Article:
Read more about archaeology.
You can read more about Darwin and his theory by visiting: www.darwins-theory-of-evolution.comThere are also other evolotionary theories: (try find out more about these theories by doing some internet research)
- The Aquatic Ape Hypothesis
- Mitochondrial Eve
Archaeology What is archaeology and why is it important?
We have many different ways of finding out what happened in the past. History has been recorded in writing, on film and photographs and in oral records of people who were there. All of these methods are only used to record fairly recent history. All of these records can be destroyed by fire or water, and are presented from the point of view of the writer or recorder.
The period before we used this way of recording is called pre-history. We can only study pre-history through archaeology. Archaeology is the study of the past by using the remains left by ancient people. Archaeologists look at bones left after meals, or the skeletons of animals and ancient people, broken pots, ruins, works of art, weapons and any other leftovers of ancient times. This science shows us the everyday life of our ancestors and is valuable because it tells us who our ancestors were and how they existed and evolved. It is a way to rediscover the past!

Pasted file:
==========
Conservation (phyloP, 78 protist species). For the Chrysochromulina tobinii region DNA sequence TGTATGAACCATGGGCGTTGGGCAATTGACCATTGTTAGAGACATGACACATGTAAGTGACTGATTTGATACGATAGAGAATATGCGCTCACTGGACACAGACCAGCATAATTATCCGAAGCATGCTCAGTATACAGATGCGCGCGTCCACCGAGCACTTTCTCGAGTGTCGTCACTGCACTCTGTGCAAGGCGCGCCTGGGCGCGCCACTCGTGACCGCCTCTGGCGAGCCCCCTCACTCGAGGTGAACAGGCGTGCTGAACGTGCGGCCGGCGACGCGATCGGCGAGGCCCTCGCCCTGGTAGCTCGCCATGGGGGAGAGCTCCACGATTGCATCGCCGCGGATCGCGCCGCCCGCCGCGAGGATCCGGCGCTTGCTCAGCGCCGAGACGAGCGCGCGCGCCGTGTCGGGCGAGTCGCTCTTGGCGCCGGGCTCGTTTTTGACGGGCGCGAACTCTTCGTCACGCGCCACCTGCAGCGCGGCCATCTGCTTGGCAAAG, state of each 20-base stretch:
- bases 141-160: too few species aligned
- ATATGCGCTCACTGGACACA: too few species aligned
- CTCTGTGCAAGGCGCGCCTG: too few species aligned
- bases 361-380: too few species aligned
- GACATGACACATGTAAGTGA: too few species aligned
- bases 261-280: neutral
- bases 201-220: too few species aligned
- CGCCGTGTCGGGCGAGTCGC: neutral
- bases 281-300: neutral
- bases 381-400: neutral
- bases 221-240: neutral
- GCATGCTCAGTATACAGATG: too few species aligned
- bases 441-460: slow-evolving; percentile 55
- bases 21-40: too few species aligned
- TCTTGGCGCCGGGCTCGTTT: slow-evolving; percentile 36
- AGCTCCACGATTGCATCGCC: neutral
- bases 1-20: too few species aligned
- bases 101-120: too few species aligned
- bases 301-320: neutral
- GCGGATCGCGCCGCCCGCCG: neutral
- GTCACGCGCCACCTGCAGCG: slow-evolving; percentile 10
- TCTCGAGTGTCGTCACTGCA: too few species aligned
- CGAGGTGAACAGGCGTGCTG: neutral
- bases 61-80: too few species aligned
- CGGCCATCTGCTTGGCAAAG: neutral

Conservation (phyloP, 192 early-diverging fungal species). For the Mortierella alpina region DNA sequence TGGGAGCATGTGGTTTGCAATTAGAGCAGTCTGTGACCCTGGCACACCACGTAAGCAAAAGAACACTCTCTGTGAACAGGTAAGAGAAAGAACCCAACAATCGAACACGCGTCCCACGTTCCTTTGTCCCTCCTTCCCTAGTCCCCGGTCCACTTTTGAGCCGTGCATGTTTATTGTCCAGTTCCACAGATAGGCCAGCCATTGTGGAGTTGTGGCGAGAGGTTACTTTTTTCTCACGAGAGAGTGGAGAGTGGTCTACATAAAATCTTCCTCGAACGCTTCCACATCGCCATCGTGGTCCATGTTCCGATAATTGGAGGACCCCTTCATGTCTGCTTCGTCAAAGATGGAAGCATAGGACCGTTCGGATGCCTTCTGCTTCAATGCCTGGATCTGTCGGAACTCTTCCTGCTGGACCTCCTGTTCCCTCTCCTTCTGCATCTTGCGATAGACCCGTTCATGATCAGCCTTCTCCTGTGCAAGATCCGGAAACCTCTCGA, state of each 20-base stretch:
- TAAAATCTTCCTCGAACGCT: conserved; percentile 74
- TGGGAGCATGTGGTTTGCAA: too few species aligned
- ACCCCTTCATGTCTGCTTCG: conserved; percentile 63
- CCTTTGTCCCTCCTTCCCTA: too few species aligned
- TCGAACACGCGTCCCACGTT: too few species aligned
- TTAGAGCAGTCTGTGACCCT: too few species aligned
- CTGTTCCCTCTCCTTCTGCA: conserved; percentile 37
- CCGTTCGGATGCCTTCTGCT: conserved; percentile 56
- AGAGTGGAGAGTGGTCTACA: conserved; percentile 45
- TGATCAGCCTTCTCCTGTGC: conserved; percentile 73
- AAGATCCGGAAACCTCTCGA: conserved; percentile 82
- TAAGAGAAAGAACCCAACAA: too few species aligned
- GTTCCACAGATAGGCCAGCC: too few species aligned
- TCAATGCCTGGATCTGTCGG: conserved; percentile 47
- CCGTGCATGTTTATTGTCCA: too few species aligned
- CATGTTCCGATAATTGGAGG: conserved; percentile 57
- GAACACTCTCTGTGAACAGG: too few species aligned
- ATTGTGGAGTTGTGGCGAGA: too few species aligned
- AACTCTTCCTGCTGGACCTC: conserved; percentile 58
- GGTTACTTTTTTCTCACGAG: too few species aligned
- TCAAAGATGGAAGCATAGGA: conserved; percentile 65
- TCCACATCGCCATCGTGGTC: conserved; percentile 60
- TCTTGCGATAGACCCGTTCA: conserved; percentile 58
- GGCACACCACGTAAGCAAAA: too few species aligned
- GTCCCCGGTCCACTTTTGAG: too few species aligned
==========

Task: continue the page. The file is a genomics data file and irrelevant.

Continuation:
Where did it begin?
Even the Romans collected ancient relics, but they did it for money or curiosity rather than for information about the past. Archaeology as we know it is rooted in the studies of 17th and 18th century British historians John Aubrey, who lived from 1626 to 1697, and William Stukeley, who lived from 1687 to 1765.
Both of these gentlemen studied ancient sites and tried to determine their age and uses. They collected relics and even made very basic excavations to try to find proof of their theories. Both also had problems with chronology because they didn't have any scientific way to determine the date of their finds.
Stone Age Bronze Age Iron Age
At the time an important religious figure worked out a theory that, according to the Bible, the world was created in 4004 BC. Because they were Christian, the two researchers based their timescale on this. They also thought that artifacts they found were related to status rather than age. Stone tools and weapons belonged to poor people, iron objects to the middle class and bronze to the rich. Today we know that these materials actually relate to the three-age system, the Stone, Bronze and Iron Ages.